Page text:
ASN's Mission

To create a world without kidney diseases, the ASN Alliance for Kidney Health elevates care by educating and informing, driving breakthroughs and innovation, and advocating for policies that create transformative changes in kidney medicine throughout the world.

learn more

Contact ASN

1401 H St, NW, Ste 900, Washington, DC 20005

email@asn-online.org

202-640-4660

The Latest on X

Kidney Week

Abstract: SA-PO1071

The Impact of Recipient's Pre-Transplant Viral Status on Acute Kidney Transplant Rejection in the United States: A Retrospective Study

Session Information

Category: Transplantation

  • 2102 Transplantation: Clinical

Authors

  • Adeyemi, Emmanuel Olusola, Saint Peter's University Hospital, New Brunswick, New Jersey, United States
  • Dwivedi, Shaunak A., Saint Peter's University Hospital, New Brunswick, New Jersey, United States
  • Oke, Oluwabunmi Anuoluwapo, Heatherwood Hospital, Ascot, Berkshire, United Kingdom
  • Nebuwa, Chikodili N., Nuvance Health, Poughkeepsie, New York, United States
Background

Acute graft rejection is a feared complication of kidney transplant and some studies have suggested that certain viral infections could be a contributor to this feared outcome. This study therefore set out to identify the impact of some viruses on acute kidney transplant rejection in the United States.

Methods

This study used the 2010-2022 data from the Scientific Registry of Transplant Recipients. This data system includes data on all donors, waitlisted candidates and transplant recipients in the US submitted by the members of the Organ Procurement and Transplantation Network. The study included patients aged 18 years or older who had kidney transplants in the United States. Independent variables include age group of recipients, recipient’s gender, recipient’s race, donor gender, donor race, donor type, previous transplant in recipient, viral detection (HBV, HCV, HIV) in recipient at transplant time, number of HLA mismatches and pre-transplant malignancy. The dependent variable was acute rejection between transplant and discharge. Univariate, bivariate (Chi-square and t-test) and multivariable logistic regression (stepwise selection with P-value for entry and stay of a variable put at <=0.05) analyses were done using SAS 9.4.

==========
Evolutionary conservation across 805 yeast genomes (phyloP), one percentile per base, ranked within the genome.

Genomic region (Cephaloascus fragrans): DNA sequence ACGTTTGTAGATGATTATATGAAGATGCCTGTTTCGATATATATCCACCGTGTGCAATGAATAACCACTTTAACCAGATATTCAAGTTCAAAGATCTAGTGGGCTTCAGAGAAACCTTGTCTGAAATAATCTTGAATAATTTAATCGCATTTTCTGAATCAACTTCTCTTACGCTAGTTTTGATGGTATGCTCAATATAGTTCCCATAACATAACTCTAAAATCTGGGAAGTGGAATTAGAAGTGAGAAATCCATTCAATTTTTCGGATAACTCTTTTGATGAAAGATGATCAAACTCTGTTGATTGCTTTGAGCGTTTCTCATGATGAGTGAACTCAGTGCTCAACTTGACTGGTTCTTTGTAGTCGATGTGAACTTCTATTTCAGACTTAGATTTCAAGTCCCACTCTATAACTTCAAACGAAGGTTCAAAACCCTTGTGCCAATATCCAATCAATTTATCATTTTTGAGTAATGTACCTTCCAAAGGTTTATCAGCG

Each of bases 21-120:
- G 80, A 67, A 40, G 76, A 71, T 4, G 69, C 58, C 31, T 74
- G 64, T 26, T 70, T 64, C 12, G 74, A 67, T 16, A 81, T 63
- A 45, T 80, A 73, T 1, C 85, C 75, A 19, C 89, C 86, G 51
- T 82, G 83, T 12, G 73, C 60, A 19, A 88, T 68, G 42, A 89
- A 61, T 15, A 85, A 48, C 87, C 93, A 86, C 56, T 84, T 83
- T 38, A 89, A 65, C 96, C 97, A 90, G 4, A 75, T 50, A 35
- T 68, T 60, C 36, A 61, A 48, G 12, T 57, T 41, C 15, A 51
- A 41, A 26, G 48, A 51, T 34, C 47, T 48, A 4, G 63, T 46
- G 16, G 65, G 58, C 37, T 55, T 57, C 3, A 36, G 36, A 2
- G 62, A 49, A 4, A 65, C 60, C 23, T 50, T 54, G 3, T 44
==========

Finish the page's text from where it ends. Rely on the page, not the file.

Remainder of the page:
Results

There were 207,732 kidney transplants. On multivariable logistic regression that adjusted for significant variables on bivariate analysis (age group of recipients, recipient’s race, previous transplant in recipient, number of HLA mismatches prior to transplant), transplant patients who were positive for HBV surface antigen had 57% (AOR: 95% CI 1.21-2.02) higher odds of developing acute rejection compared to those negative for the antigen. Those who had HCV detected at transplant time had 27% (AOR: 95% CI 1.07-1.49) higher odds of acute rejection compared to those who had no HCV detected. HIV positive patients had 107% (AOR: 95% CI 1.61-2.66) higher odds of developing acute rejection compared to those negative for HIV.

Conclusion

Our study has shown that viral infections (HBV, HCV, HIV) increase the risk of acute rejection in kidney transplants. These findings suggest that treating these viruses to non-detectable levels prior to transplant could reduce the risk of acute graft rejection.